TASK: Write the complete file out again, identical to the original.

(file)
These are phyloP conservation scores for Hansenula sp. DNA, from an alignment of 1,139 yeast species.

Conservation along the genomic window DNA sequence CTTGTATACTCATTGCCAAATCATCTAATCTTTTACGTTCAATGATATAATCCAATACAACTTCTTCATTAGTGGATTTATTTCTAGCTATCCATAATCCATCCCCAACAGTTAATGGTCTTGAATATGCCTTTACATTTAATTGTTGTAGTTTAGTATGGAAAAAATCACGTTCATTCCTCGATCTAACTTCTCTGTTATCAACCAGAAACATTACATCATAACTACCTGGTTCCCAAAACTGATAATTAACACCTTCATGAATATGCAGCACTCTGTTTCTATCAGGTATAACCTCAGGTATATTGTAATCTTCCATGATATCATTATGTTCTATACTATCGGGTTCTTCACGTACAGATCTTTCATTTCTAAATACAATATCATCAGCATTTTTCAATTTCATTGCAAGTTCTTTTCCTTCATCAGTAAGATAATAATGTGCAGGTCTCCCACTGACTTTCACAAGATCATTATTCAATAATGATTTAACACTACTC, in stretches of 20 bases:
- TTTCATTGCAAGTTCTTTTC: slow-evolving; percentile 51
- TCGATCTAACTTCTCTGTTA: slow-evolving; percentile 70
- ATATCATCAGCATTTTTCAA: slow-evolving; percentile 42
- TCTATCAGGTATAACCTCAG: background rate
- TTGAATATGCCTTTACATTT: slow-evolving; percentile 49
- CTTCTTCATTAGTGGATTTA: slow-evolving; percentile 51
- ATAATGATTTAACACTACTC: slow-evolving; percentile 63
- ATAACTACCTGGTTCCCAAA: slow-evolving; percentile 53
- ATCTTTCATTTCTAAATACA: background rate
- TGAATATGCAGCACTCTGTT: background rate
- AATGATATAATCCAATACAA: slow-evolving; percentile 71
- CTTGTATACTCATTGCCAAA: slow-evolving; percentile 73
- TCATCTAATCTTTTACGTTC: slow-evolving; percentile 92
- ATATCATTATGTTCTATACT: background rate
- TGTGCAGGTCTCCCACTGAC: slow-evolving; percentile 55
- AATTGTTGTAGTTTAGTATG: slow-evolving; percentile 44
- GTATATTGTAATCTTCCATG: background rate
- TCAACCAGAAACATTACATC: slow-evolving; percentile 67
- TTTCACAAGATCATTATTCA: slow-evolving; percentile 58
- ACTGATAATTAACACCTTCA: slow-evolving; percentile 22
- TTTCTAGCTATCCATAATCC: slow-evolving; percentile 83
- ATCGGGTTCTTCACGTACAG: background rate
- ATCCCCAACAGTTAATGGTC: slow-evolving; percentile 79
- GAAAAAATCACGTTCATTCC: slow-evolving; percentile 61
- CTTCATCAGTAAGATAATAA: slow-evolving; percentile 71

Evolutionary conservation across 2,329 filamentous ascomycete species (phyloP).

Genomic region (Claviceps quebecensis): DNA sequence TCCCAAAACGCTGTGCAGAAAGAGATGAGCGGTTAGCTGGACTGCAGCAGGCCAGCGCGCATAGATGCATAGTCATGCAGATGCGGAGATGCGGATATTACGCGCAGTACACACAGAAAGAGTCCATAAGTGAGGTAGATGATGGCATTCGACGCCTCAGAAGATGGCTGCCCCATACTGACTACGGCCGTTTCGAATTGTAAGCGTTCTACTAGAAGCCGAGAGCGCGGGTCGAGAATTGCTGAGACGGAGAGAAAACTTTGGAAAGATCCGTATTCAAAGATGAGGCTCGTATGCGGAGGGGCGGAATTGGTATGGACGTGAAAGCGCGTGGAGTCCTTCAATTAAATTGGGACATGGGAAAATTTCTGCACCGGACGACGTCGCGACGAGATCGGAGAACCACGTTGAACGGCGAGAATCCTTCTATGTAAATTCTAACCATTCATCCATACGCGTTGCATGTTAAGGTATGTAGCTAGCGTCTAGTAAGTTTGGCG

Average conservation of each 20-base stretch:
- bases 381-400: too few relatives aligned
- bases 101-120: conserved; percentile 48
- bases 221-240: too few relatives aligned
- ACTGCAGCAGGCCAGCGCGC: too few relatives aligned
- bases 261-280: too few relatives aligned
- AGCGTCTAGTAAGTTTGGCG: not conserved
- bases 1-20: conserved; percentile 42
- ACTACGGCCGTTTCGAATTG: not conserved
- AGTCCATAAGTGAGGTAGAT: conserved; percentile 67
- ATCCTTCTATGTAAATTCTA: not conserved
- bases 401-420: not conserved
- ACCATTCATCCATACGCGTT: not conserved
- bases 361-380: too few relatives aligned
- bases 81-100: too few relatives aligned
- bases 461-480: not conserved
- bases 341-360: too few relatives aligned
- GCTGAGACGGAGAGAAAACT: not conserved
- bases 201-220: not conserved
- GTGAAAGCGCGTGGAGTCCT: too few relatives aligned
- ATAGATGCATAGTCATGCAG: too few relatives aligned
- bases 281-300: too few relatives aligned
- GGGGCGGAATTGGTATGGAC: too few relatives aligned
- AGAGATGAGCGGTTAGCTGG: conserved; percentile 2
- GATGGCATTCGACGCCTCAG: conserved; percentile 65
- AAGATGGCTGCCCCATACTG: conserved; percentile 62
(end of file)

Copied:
These are phyloP conservation scores for Hansenula sp. DNA, from an alignment of 1,139 yeast species.

Conservation along the genomic window DNA sequence CTTGTATACTCATTGCCAAATCATCTAATCTTTTACGTTCAATGATATAATCCAATACAACTTCTTCATTAGTGGATTTATTTCTAGCTATCCATAATCCATCCCCAACAGTTAATGGTCTTGAATATGCCTTTACATTTAATTGTTGTAGTTTAGTATGGAAAAAATCACGTTCATTCCTCGATCTAACTTCTCTGTTATCAACCAGAAACATTACATCATAACTACCTGGTTCCCAAAACTGATAATTAACACCTTCATGAATATGCAGCACTCTGTTTCTATCAGGTATAACCTCAGGTATATTGTAATCTTCCATGATATCATTATGTTCTATACTATCGGGTTCTTCACGTACAGATCTTTCATTTCTAAATACAATATCATCAGCATTTTTCAATTTCATTGCAAGTTCTTTTCCTTCATCAGTAAGATAATAATGTGCAGGTCTCCCACTGACTTTCACAAGATCATTATTCAATAATGATTTAACACTACTC, in stretches of 20 bases:
- TTTCATTGCAAGTTCTTTTC: slow-evolving; percentile 51
- TCGATCTAACTTCTCTGTTA: slow-evolving; percentile 70
- ATATCATCAGCATTTTTCAA: slow-evolving; percentile 42
- TCTATCAGGTATAACCTCAG: background rate
- TTGAATATGCCTTTACATTT: slow-evolving; percentile 49
- CTTCTTCATTAGTGGATTTA: slow-evolving; percentile 51
- ATAATGATTTAACACTACTC: slow-evolving; percentile 63
- ATAACTACCTGGTTCCCAAA: slow-evolving; percentile 53
- ATCTTTCATTTCTAAATACA: background rate
- TGAATATGCAGCACTCTGTT: background rate
- AATGATATAATCCAATACAA: slow-evolving; percentile 71
- CTTGTATACTCATTGCCAAA: slow-evolving; percentile 73
- TCATCTAATCTTTTACGTTC: slow-evolving; percentile 92
- ATATCATTATGTTCTATACT: background rate
- TGTGCAGGTCTCCCACTGAC: slow-evolving; percentile 55
- AATTGTTGTAGTTTAGTATG: slow-evolving; percentile 44
- GTATATTGTAATCTTCCATG: background rate
- TCAACCAGAAACATTACATC: slow-evolving; percentile 67
- TTTCACAAGATCATTATTCA: slow-evolving; percentile 58
- ACTGATAATTAACACCTTCA: slow-evolving; percentile 22
- TTTCTAGCTATCCATAATCC: slow-evolving; percentile 83
- ATCGGGTTCTTCACGTACAG: background rate
- ATCCCCAACAGTTAATGGTC: slow-evolving; percentile 79
- GAAAAAATCACGTTCATTCC: slow-evolving; percentile 61
- CTTCATCAGTAAGATAATAA: slow-evolving; percentile 71

Evolutionary conservation across 2,329 filamentous ascomycete species (phyloP).

Genomic region (Claviceps quebecensis): DNA sequence TCCCAAAACGCTGTGCAGAAAGAGATGAGCGGTTAGCTGGACTGCAGCAGGCCAGCGCGCATAGATGCATAGTCATGCAGATGCGGAGATGCGGATATTACGCGCAGTACACACAGAAAGAGTCCATAAGTGAGGTAGATGATGGCATTCGACGCCTCAGAAGATGGCTGCCCCATACTGACTACGGCCGTTTCGAATTGTAAGCGTTCTACTAGAAGCCGAGAGCGCGGGTCGAGAATTGCTGAGACGGAGAGAAAACTTTGGAAAGATCCGTATTCAAAGATGAGGCTCGTATGCGGAGGGGCGGAATTGGTATGGACGTGAAAGCGCGTGGAGTCCTTCAATTAAATTGGGACATGGGAAAATTTCTGCACCGGACGACGTCGCGACGAGATCGGAGAACCACGTTGAACGGCGAGAATCCTTCTATGTAAATTCTAACCATTCATCCATACGCGTTGCATGTTAAGGTATGTAGCTAGCGTCTAGTAAGTTTGGCG

Average conservation of each 20-base stretch:
- bases 381-400: too few relatives aligned
- bases 101-120: conserved; percentile 48
- bases 221-240: too few relatives aligned
- ACTGCAGCAGGCCAGCGCGC: too few relatives aligned
- bases 261-280: too few relatives aligned
- AGCGTCTAGTAAGTTTGGCG: not conserved
- bases 1-20: conserved; percentile 42
- ACTACGGCCGTTTCGAATTG: not conserved
- AGTCCATAAGTGAGGTAGAT: conserved; percentile 67
- ATCCTTCTATGTAAATTCTA: not conserved
- bases 401-420: not conserved
- ACCATTCATCCATACGCGTT: not conserved
- bases 361-380: too few relatives aligned
- bases 81-100: too few relatives aligned
- bases 461-480: not conserved
- bases 341-360: too few relatives aligned
- GCTGAGACGGAGAGAAAACT: not conserved
- bases 201-220: not conserved
- GTGAAAGCGCGTGGAGTCCT: too few relatives aligned
- ATAGATGCATAGTCATGCAG: too few relatives aligned
- bases 281-300: too few relatives aligned
- GGGGCGGAATTGGTATGGAC: too few relatives aligned
- AGAGATGAGCGGTTAGCTGG: conserved; percentile 2
- GATGGCATTCGACGCCTCAG: conserved; percentile 65
- AAGATGGCTGCCCCATACTG: conserved; percentile 62